Well, what happened to my green guardians? The rains started to trickle down in mid March, and I felt completely justified in putting the survival of the green guardians in Mom’s garden at the top of the list in this small experimental effort to save fast evaporating water.
It was gratifying to see the green still on plants standing in a desert of yellow dried up grass. The dust rising from the ground was hot and choking. Even at night, the darkness was heated and humid, rising up through the cement floor. The stars were clear and diamond bright in the black sky. This would have been a welcome sight, if not for the heat, and the seemingly continuous absence of clouds.
The dawns were yellow, promising another hot, sticky day. So, I thought, ” Can I make clouds, by keeping the guardians well watered?” The media made much of cloud seeding efforts by the authorities and water supplier down south. Here in the north, state authorities were at first too sure and optimistic, until the dry-spell dragged on longer than expected. Then, they started dropping hints of possible water rationing. I prayed for rain and waited, while keeping the plants well watered when they showed signs of thirst – a little yellowing on leaves, a little shrinking, and dry spots on the succulents. I was dumping water on them, any water – car wash water, dish-washing water, rinsing water, and whatever water that would otherwise go down the drain.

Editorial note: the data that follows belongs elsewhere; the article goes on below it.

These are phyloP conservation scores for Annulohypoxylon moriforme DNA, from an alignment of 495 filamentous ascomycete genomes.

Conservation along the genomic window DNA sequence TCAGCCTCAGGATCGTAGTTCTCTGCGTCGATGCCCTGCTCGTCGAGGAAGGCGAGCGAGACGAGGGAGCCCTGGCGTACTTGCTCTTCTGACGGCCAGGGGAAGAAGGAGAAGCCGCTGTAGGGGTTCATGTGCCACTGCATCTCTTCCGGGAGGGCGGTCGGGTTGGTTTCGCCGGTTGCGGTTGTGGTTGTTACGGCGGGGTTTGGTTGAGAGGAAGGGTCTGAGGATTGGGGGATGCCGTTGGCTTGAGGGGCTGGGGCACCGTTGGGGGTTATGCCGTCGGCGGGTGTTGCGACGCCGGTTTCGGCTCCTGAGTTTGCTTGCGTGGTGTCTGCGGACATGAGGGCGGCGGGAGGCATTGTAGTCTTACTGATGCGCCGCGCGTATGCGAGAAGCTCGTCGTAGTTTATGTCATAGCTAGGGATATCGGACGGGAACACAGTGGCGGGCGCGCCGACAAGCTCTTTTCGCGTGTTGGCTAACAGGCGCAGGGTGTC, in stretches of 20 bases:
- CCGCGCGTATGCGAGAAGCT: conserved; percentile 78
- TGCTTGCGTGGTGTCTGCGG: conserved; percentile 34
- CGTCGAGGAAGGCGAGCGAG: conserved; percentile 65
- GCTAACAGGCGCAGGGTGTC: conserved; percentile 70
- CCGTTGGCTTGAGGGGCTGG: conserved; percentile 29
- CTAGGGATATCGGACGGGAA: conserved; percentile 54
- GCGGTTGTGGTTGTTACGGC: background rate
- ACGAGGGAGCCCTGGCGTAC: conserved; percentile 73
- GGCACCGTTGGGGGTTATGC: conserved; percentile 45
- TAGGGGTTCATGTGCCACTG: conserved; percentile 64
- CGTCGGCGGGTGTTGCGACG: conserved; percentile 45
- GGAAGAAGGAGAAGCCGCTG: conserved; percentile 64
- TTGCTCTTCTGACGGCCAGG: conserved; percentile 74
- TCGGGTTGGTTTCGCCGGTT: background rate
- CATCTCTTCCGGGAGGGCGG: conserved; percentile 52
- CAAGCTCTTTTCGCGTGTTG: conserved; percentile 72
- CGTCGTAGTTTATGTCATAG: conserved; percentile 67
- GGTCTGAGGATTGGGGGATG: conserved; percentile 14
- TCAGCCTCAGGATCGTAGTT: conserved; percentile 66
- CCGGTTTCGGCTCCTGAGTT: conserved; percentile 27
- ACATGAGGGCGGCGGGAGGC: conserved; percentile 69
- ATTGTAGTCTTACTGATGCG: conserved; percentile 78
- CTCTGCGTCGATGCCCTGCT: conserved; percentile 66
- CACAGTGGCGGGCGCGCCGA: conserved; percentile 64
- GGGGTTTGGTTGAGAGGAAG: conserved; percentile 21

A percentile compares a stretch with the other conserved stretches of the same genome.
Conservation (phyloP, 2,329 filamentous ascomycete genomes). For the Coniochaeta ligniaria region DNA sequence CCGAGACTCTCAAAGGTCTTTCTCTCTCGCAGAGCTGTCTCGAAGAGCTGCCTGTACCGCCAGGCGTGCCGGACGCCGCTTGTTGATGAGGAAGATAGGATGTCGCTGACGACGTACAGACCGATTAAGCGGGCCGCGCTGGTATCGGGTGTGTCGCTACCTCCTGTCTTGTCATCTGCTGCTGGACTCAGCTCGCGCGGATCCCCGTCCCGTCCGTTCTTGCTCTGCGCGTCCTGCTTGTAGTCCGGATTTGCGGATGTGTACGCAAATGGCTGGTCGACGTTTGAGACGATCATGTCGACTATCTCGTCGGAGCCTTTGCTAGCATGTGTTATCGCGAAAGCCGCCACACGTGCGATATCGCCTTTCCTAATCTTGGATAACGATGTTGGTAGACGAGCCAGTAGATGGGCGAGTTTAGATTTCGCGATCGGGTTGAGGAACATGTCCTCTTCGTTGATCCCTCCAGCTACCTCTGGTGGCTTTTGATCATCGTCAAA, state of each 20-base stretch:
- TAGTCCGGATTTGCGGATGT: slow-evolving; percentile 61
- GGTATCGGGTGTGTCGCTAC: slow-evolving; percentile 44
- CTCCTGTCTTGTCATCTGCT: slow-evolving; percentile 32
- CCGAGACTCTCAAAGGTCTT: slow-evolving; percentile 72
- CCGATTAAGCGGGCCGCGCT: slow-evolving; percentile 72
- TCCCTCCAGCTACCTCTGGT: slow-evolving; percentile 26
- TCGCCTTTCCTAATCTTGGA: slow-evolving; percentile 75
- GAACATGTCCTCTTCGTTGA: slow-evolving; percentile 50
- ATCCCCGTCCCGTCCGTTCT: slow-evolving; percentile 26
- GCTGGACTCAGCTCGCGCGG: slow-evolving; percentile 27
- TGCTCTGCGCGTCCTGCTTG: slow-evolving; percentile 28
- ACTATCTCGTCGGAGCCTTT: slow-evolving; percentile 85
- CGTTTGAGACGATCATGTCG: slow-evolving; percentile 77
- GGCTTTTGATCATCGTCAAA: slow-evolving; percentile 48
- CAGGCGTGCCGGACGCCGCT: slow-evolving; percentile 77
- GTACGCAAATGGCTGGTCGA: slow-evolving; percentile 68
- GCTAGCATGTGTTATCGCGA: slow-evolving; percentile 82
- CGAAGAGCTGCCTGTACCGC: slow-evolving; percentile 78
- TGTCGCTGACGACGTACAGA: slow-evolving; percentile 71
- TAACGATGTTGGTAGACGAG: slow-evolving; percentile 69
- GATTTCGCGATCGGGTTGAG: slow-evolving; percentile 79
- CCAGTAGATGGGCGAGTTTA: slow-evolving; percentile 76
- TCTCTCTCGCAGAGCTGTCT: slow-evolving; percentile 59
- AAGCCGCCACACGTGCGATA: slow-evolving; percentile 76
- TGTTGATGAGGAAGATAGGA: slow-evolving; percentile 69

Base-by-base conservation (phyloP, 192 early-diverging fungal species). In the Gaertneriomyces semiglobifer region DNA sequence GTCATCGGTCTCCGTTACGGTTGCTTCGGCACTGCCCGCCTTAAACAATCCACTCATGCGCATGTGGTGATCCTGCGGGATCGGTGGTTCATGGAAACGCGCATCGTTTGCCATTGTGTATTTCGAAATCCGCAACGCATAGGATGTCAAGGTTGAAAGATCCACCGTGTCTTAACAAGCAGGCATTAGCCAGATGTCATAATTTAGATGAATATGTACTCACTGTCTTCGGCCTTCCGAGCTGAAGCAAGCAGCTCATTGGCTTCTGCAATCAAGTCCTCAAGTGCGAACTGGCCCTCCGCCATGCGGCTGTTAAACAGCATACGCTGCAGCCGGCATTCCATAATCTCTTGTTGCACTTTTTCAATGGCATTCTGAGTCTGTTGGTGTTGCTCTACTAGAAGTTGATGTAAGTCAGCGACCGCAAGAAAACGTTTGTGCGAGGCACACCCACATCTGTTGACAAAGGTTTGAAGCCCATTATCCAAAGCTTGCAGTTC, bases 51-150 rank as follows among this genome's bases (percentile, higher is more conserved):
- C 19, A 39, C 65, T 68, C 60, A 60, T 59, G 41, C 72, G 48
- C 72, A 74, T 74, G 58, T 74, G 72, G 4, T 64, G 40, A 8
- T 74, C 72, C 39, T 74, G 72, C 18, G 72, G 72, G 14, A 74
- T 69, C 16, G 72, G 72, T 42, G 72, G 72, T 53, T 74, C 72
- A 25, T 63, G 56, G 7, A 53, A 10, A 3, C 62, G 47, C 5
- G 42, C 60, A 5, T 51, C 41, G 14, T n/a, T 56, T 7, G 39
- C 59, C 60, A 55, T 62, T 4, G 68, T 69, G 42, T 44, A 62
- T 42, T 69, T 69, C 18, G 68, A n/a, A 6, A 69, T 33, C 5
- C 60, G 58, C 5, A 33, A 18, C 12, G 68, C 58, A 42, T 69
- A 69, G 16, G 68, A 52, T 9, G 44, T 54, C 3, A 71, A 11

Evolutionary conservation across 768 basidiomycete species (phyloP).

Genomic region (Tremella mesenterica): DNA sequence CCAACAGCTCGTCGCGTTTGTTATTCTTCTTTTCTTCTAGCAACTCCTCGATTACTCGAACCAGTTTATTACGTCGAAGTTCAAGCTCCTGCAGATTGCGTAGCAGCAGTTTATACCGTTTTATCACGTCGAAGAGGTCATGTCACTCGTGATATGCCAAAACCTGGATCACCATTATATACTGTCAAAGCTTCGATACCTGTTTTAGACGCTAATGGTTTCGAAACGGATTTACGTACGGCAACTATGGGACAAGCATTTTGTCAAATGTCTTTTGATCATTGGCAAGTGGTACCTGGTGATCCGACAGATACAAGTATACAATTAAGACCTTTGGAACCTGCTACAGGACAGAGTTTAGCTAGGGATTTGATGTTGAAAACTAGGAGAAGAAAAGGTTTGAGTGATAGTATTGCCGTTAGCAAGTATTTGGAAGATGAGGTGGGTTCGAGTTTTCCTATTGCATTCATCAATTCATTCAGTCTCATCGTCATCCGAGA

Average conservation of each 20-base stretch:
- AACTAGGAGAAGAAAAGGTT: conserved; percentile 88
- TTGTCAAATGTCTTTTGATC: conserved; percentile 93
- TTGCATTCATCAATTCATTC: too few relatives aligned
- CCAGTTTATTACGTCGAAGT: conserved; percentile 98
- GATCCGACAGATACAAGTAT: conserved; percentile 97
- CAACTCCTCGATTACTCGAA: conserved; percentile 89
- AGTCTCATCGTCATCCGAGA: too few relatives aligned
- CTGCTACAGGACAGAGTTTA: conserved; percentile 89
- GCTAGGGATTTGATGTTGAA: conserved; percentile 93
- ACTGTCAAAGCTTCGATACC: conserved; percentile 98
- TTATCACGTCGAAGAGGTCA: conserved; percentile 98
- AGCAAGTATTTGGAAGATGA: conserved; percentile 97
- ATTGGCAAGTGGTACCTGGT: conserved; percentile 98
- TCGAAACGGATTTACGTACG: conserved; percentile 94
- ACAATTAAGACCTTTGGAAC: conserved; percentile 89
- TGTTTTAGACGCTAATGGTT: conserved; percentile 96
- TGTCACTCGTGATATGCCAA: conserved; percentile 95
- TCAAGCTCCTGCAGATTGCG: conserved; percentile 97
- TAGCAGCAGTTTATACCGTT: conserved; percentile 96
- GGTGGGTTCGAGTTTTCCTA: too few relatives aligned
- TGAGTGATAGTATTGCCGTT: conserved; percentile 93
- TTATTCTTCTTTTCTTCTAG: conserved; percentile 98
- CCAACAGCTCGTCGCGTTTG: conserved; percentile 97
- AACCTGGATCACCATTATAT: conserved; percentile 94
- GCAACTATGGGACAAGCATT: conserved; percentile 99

My efforts were rewarded , when little bits of green started to show even on the lawn, while the potted plants retained their fresh, spritely looks.
The older deep-rooted trees along the roadside gallantly kept their lush greenery, as their roots still found ground water. They grew over 40 years or more and have stood there like veteran guards and warriors against the burning heat of the noon day sun. Giving shade to all who rested at their boles or beneath their widespread branches.
Then, one day I saw little bits of fluff crossing the sky, but they were light cirrus clouds blown rapidly on by the wind. On the day the sky darkened, the air suddenly cooled and rain drops spurted from the heavens, and my hopes soared likewise. But, deflated after 15 minutes. It was a short-lived hope, the torrent hadn’t come. In the following weeks, the clouds became heavier and darker and the spurts became more torrential, as if the clouds had been unblocked. The rains began to visit us more often and on some days, more than once a day. The garden is now, covered with fresh green grass and my green guardians smile with tiny fragrant blossoms. Even the hedge smiles with fresh light green shoots.
Yet, a reminder of those dry, dusty, sticky days stands just beyond the hedgerow – one tree that didn’t survive and perhaps can’t be saved. It’s skeleton just stands there, still dried up and sad. Let Deadwood remind us of the consequences of our heedless attitude and love of excess, that will be our own undoing – our potential Extinction.